Why Do Firms Hide Customer Identities? An Accounting Manipulation Explanation

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2021-05-01T05:00:00.000Z

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Li, Chenchen

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Abstract

Prior studies document that firms withhold about 40% of customer identities and attribute this practice to proprietary cost concerns. In this study, I propose a new economic reason for firms’ concealment of customer identities. I argue that when firms manipulate accounts related to customers, namely revenues and accounts receivable, they have incentives to conceal customer identities to reduce the likelihood of detection. Consistent with this argument, I find in a differencein-differences analysis that firms engaging in fraud related to revenues and accounts receivable reduce the disclosure of customer identities by 26% during the fraudulent years, relative to firms engaging in other types of fraud. The effect is more pronounced when managers have personal gains from the fraud, when firms have stronger relationships with their customers, and when firms face greater external monitoring from analysts and institutional investors. I also find that fraud detection risk is lower for firms that conceal customer identities than for firms that do not, consistent with the benefit of hiding customer identities.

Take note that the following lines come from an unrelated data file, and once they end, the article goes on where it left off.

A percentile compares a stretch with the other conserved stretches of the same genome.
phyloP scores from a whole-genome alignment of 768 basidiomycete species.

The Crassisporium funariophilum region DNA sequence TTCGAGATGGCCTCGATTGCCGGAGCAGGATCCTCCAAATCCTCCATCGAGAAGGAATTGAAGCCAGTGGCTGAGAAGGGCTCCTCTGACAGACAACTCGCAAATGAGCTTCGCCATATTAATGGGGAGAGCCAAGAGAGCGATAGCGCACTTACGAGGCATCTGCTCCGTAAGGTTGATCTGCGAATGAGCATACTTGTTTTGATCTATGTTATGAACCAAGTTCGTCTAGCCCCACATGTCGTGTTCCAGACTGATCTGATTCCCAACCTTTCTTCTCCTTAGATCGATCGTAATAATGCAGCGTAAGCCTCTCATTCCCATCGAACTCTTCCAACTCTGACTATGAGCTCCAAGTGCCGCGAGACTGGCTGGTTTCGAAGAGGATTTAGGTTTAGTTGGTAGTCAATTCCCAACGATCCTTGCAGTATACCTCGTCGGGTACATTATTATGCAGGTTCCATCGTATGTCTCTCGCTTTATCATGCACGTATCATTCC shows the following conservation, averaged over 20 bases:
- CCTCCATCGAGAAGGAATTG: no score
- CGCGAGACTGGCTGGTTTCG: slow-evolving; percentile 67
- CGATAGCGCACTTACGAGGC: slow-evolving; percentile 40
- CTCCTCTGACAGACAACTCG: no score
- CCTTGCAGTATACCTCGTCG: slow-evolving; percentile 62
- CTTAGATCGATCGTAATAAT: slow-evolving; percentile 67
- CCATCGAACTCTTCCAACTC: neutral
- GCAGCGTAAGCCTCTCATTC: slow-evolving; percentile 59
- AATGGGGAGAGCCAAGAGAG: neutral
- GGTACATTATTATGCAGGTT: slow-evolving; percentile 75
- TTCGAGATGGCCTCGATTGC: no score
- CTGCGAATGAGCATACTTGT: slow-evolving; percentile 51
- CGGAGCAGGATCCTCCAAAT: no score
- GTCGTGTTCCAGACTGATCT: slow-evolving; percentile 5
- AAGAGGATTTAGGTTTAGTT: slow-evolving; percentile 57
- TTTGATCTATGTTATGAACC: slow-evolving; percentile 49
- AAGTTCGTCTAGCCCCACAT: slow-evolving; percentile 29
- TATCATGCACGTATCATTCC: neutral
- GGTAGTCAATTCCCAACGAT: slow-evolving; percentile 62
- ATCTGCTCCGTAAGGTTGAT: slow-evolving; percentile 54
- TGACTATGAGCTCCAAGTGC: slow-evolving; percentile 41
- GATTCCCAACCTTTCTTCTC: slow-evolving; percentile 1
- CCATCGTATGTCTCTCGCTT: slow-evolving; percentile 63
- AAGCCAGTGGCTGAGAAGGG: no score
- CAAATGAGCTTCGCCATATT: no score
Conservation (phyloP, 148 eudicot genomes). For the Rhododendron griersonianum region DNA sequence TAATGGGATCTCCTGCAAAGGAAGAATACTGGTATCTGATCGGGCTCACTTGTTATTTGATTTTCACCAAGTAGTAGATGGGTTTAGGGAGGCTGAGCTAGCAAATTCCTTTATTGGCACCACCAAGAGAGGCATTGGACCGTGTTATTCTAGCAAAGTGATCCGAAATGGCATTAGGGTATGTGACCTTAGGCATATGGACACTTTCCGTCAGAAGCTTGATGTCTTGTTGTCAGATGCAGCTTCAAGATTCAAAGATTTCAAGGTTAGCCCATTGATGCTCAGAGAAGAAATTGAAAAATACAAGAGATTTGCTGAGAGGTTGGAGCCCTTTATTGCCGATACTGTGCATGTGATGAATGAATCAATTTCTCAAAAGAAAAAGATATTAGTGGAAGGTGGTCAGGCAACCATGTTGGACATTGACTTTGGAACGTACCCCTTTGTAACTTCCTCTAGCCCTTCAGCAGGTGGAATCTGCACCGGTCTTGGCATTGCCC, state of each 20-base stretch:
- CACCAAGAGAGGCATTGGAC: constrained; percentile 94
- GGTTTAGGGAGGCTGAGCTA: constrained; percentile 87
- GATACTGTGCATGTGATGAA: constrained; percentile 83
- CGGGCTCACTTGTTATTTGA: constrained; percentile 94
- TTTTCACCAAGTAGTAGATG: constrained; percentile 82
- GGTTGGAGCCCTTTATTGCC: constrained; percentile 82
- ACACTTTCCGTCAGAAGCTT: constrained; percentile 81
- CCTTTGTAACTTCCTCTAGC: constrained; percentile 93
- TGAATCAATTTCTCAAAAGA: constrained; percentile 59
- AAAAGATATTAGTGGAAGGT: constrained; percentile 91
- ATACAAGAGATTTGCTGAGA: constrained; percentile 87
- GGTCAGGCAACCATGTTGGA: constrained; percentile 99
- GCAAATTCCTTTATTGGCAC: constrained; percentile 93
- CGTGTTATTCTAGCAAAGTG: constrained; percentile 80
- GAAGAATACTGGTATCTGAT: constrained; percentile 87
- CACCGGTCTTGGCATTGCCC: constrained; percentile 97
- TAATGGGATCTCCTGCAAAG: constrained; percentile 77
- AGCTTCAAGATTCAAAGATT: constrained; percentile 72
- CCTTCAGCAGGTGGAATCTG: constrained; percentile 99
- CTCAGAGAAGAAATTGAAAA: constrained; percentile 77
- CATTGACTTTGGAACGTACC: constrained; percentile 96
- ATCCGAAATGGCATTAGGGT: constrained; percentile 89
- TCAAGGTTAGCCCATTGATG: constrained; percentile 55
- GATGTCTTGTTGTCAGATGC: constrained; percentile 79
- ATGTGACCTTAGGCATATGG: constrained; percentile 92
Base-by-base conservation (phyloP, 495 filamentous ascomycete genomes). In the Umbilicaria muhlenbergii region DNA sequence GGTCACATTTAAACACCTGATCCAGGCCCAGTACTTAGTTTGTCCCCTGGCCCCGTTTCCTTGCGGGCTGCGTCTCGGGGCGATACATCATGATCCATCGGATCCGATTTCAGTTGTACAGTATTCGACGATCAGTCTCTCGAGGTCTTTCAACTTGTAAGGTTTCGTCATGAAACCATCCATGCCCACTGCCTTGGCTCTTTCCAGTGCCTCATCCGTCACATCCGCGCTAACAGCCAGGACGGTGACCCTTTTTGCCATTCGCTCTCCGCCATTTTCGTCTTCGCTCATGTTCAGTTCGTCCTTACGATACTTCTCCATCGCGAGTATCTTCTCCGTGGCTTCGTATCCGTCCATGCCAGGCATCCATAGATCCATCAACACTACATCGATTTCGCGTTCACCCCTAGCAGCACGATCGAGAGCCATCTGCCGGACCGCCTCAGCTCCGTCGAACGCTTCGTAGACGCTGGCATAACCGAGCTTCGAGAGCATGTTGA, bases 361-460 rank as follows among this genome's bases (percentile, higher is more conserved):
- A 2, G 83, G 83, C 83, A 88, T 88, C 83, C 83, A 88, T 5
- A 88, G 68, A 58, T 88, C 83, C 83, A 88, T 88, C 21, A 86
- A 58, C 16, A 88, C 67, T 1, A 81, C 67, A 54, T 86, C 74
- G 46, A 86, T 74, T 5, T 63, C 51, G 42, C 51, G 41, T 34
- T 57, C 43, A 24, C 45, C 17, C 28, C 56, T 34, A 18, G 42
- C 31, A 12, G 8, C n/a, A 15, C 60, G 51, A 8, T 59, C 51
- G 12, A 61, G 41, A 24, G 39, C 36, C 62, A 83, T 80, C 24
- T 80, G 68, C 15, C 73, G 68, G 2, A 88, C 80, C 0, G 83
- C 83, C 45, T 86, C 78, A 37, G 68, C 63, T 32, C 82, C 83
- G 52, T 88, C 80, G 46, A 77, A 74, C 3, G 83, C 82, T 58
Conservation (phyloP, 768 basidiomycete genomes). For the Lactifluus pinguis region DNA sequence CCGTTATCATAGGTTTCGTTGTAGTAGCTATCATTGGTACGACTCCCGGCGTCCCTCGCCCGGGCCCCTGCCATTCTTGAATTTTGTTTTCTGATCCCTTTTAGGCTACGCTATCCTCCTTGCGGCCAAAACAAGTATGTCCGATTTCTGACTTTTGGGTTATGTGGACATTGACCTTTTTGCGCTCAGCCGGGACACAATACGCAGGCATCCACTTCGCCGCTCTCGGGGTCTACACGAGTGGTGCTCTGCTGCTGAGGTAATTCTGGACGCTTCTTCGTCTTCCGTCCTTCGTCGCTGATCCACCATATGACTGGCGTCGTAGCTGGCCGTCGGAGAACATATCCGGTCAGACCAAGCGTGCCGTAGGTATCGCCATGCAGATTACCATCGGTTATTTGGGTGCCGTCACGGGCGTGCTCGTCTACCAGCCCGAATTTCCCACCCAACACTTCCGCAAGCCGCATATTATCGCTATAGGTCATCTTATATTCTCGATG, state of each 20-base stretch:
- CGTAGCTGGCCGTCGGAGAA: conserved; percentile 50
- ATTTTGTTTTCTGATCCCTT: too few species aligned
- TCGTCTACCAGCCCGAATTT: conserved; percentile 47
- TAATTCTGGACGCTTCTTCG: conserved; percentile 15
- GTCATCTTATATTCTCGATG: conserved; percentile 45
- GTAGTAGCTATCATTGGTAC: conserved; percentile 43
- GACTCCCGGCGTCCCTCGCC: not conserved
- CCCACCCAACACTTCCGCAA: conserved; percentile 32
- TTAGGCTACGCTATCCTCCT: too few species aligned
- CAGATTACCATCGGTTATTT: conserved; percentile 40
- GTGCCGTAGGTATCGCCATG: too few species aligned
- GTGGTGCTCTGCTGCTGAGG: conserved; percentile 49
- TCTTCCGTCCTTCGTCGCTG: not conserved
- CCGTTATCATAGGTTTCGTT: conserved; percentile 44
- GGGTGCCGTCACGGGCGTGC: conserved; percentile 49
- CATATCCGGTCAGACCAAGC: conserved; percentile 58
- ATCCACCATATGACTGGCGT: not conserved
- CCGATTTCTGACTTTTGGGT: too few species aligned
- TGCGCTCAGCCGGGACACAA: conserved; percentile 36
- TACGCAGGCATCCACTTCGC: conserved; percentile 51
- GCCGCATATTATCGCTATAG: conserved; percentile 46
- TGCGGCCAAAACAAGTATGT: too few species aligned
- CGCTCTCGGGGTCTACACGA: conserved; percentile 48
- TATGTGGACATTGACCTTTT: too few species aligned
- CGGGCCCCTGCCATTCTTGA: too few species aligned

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Business Administration, Accounting

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